The team then reintroduced CoolSense and, the second time around, the ‘magic wand’ was rated a winner in a survey of CHOC parents (31 respondents or 80 per cent of CHOC children in trial). More than 83 per cent of respondents believed that CoolSense was more effective than the creams; more than 90 per cent agreed that using the numbing devices saved time; about 85 per cent believed it worked well in numbing their child’s skin before needle insertion; and 87 per cent would recommend the device to other parents.

Less pain and fewer dollars

Wilson says another plus for the numbing applicator was the potential for cost savings.

“Even though as nurses we like to pretend we don’t want to know about it [money], it is actually very important as we all work with a budget that is limited.”

She says the topical anaesthetic creams they traditionally used took an hour for optimal effect and cost between $6.75 and $9 per 5g tube, leading to an annual bill for Canterbury DHB’s child health services in excess of $60,000.

In comparison, a CoolSense applicator costs about $160 and each device comes with an alcohol cartridge lasting 350 applications. Wilson says the cost of the device and replacement cartridges average out at 22 cents per use – so potentially there could be a saving of $8,780 per 1,000 uses.

CoolSense training is now a routine part of orientation for new nursing and medical staff in child health, says Wilson. The numbing device was also being used beyond child health services in other hospital areas where children are treated, including intensive care, radiology, emergency and operating theatres.

The innovation was the runner-up in the improved quality and safety experience category of Canterbury DHB’s Innovation Awards last year and Wilson and the Child Health team have also presented their findings across the Tasman, as well as at the recent Australasian Nurse Educators Conference.

“We are providing the evidence and getting it out there for people to show how this very little piece of technology can change outcomes for children,” says Wilson. She says pushing for innovations and implementing something new did take some courage and tenacity.

“You have to have passion for it – people ask me do I actually have shares in CoolSense because I keep going on and on … and I still am,” laughs Wilson. “But it just goes to show that small innovations can grow into evidence-based best practice, delivering improved health experience outcomes for our patients.”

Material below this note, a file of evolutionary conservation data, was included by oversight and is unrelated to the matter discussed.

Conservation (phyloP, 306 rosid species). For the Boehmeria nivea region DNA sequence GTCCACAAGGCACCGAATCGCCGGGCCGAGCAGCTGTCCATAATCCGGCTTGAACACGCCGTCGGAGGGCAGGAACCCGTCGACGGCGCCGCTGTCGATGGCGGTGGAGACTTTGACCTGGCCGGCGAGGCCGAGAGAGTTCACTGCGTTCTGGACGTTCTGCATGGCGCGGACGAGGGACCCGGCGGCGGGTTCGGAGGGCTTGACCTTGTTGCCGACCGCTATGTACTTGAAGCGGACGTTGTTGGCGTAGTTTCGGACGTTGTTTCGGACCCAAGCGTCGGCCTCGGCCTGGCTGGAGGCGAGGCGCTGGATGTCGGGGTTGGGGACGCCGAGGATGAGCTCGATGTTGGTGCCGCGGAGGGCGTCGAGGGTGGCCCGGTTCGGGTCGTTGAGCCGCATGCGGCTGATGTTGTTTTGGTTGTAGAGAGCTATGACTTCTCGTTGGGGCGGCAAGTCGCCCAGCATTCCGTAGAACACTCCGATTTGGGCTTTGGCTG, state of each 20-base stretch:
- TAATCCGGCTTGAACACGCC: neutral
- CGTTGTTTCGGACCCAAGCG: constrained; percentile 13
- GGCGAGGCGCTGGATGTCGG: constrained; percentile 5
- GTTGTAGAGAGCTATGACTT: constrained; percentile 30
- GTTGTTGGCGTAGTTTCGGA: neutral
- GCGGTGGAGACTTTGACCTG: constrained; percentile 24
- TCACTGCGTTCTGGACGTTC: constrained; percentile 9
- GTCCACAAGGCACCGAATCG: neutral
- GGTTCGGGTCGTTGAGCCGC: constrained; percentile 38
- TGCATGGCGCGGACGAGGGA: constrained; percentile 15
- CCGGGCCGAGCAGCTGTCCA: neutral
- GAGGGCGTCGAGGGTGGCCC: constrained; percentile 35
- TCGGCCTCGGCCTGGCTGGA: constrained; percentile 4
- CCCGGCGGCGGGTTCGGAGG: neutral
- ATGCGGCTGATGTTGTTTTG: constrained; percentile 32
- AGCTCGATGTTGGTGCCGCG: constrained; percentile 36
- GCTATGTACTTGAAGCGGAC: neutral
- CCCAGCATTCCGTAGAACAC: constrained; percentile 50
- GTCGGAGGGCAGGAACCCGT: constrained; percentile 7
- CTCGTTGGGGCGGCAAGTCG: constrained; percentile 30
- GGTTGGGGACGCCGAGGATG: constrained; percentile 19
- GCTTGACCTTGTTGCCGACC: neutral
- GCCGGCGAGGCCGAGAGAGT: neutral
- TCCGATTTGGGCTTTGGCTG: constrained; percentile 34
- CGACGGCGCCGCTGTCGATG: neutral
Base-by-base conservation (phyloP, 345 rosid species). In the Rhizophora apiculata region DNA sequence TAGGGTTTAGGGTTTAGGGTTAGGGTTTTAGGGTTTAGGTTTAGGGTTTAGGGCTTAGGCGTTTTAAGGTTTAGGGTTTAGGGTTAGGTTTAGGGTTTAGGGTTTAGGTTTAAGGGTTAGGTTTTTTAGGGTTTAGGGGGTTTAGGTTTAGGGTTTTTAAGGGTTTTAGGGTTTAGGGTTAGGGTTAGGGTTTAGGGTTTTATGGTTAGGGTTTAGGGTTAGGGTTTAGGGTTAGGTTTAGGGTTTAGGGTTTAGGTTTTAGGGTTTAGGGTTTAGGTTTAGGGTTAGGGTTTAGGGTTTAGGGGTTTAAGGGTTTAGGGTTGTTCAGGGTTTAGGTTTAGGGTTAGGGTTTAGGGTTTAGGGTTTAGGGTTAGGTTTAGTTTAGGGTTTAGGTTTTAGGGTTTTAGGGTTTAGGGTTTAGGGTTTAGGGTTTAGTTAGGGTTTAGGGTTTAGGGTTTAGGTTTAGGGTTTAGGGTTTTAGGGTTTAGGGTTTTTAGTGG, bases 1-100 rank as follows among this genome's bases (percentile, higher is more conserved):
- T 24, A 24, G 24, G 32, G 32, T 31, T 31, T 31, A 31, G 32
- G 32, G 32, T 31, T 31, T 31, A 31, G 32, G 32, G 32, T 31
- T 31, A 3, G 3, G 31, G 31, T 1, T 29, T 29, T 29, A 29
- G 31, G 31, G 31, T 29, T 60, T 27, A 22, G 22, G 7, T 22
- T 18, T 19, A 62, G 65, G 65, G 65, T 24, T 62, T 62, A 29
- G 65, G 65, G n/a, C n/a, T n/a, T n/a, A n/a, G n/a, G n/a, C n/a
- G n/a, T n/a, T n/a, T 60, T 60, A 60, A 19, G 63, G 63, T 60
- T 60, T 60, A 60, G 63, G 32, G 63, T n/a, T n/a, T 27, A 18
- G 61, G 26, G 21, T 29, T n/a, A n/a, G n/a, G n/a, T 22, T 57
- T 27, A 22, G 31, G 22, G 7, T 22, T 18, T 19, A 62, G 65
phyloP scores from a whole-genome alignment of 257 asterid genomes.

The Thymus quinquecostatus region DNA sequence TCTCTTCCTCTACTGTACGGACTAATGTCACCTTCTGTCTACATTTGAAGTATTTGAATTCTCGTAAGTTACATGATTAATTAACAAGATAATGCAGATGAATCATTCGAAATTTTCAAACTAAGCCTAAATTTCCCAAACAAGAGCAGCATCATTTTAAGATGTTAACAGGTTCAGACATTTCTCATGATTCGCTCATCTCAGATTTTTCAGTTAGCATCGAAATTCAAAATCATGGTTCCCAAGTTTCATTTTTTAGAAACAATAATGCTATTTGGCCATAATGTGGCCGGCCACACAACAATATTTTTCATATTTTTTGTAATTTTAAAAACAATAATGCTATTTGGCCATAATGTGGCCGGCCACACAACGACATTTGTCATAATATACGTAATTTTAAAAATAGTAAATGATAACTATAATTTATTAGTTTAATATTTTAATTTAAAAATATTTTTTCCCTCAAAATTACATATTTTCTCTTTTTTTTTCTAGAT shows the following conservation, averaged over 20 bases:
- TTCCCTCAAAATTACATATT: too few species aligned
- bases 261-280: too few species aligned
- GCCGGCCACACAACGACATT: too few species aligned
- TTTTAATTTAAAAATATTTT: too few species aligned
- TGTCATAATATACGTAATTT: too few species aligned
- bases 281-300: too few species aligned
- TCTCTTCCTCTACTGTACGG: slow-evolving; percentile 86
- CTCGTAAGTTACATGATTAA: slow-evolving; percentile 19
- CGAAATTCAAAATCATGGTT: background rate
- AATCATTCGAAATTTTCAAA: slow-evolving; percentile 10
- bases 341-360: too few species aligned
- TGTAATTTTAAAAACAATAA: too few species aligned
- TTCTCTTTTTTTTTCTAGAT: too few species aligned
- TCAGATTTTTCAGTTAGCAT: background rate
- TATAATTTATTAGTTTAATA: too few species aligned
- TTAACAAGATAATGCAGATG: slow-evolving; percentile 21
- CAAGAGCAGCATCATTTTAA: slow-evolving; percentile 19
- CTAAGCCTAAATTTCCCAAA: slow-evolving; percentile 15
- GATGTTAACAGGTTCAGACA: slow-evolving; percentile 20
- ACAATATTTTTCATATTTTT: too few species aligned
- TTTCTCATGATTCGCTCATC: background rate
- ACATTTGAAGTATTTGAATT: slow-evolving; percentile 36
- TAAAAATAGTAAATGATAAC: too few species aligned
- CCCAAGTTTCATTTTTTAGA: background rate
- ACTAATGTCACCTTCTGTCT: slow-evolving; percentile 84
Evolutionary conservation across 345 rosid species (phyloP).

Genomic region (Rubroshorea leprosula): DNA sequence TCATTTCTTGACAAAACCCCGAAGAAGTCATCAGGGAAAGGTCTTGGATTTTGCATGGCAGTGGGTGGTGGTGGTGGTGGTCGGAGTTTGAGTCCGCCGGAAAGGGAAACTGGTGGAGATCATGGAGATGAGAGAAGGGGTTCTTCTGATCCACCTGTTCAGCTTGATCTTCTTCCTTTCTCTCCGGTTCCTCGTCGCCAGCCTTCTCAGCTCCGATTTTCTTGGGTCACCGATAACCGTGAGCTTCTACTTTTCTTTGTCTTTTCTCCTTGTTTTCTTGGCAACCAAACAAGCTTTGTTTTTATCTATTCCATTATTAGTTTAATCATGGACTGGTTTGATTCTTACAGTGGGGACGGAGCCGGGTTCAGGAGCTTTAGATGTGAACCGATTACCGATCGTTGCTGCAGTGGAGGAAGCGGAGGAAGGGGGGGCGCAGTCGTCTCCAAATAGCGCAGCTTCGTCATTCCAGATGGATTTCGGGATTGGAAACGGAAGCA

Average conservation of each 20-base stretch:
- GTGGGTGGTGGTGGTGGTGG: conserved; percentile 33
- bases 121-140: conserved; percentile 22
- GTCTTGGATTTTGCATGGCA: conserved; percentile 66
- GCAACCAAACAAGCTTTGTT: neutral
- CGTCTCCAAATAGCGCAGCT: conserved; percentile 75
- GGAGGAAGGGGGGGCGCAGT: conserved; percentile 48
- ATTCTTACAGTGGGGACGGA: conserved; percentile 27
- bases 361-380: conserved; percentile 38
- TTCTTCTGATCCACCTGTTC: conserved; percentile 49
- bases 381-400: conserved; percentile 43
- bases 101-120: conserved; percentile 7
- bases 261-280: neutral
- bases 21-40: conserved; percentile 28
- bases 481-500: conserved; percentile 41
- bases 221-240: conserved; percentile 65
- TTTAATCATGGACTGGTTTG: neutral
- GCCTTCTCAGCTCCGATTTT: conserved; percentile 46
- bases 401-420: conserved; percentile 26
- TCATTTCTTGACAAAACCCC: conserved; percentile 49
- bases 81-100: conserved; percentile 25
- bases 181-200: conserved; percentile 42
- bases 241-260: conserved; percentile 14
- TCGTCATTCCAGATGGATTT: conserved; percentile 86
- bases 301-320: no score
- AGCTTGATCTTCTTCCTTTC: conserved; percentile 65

And maybe fewer children will now have memories of their time in hospital as human pincushions.


The initial research into using CoolSense at Melbourne’s Royal Children’s Hospital was recently published in the journal Anaesthesia and Intensive Care by paediatric anaesthetist Philip Ragg.

The prospective observational audit of 100 children and adolescents (aged 6-18 years) looked at the patient and carer satisfaction rates with using the device and how effective it was in reducing the pain of intravenous cannulation.

The study found that 94 per cent of patients rated the pain during cannulation as less than or equal to three on a numerical pain rating scale of zero to 10.

Patient and carer satisfaction with the device and cannulation success rates were also high; 66 per cent of patients and 82 per cent of carers ‘really liked’ the device and 28 per cent of patients and 12 per cent of carers ‘liked’ it. Ninety-five percent of patients were cannulated on the first attempt.

The article concluded that the device appeared to be a useful tool that provided effective analgesia for intravenous cannulation in children with minimal complications.

Source: Ragg P et al. (2017) A clinical audit to assess the efficacy of the Coolsense® Pain Numbing Applicator for intravenous cannulation in children. Anaesthesia and Intensive Care 45(2)